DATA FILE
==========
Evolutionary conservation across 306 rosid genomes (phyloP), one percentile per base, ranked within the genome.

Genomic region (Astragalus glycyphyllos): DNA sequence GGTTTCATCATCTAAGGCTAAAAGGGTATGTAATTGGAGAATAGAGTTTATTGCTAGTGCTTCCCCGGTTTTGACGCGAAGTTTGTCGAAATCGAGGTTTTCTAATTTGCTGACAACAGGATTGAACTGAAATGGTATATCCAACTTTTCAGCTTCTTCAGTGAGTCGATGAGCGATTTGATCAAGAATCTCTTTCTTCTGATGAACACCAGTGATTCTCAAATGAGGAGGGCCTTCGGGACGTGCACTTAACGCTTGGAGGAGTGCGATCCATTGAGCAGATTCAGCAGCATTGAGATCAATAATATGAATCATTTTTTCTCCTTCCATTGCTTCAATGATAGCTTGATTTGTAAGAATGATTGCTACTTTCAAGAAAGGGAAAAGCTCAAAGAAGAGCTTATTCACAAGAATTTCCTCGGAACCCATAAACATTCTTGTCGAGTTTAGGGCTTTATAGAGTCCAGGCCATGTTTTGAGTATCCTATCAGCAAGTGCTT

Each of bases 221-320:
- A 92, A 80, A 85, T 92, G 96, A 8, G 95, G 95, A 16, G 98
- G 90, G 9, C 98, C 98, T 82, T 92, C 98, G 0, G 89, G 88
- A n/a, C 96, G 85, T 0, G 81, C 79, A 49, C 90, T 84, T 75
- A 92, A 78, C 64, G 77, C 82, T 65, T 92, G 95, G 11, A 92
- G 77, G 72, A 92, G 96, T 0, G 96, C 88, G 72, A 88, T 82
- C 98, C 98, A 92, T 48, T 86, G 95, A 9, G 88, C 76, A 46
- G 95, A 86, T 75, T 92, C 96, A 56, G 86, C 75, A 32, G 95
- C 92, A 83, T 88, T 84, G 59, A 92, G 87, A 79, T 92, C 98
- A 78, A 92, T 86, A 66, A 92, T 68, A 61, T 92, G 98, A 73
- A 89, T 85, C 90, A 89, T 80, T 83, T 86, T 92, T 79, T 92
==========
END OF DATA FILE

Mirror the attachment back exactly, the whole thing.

Evolutionary conservation across 306 rosid genomes (phyloP), one percentile per base, ranked within the genome.

Genomic region (Astragalus glycyphyllos): DNA sequence GGTTTCATCATCTAAGGCTAAAAGGGTATGTAATTGGAGAATAGAGTTTATTGCTAGTGCTTCCCCGGTTTTGACGCGAAGTTTGTCGAAATCGAGGTTTTCTAATTTGCTGACAACAGGATTGAACTGAAATGGTATATCCAACTTTTCAGCTTCTTCAGTGAGTCGATGAGCGATTTGATCAAGAATCTCTTTCTTCTGATGAACACCAGTGATTCTCAAATGAGGAGGGCCTTCGGGACGTGCACTTAACGCTTGGAGGAGTGCGATCCATTGAGCAGATTCAGCAGCATTGAGATCAATAATATGAATCATTTTTTCTCCTTCCATTGCTTCAATGATAGCTTGATTTGTAAGAATGATTGCTACTTTCAAGAAAGGGAAAAGCTCAAAGAAGAGCTTATTCACAAGAATTTCCTCGGAACCCATAAACATTCTTGTCGAGTTTAGGGCTTTATAGAGTCCAGGCCATGTTTTGAGTATCCTATCAGCAAGTGCTT

Each of bases 221-320:
- A 92, A 80, A 85, T 92, G 96, A 8, G 95, G 95, A 16, G 98
- G 90, G 9, C 98, C 98, T 82, T 92, C 98, G 0, G 89, G 88
- A n/a, C 96, G 85, T 0, G 81, C 79, A 49, C 90, T 84, T 75
- A 92, A 78, C 64, G 77, C 82, T 65, T 92, G 95, G 11, A 92
- G 77, G 72, A 92, G 96, T 0, G 96, C 88, G 72, A 88, T 82
- C 98, C 98, A 92, T 48, T 86, G 95, A 9, G 88, C 76, A 46
- G 95, A 86, T 75, T 92, C 96, A 56, G 86, C 75, A 32, G 95
- C 92, A 83, T 88, T 84, G 59, A 92, G 87, A 79, T 92, C 98
- A 78, A 92, T 86, A 66, A 92, T 68, A 61, T 92, G 98, A 73
- A 89, T 85, C 90, A 89, T 80, T 83, T 86, T 92, T 79, T 92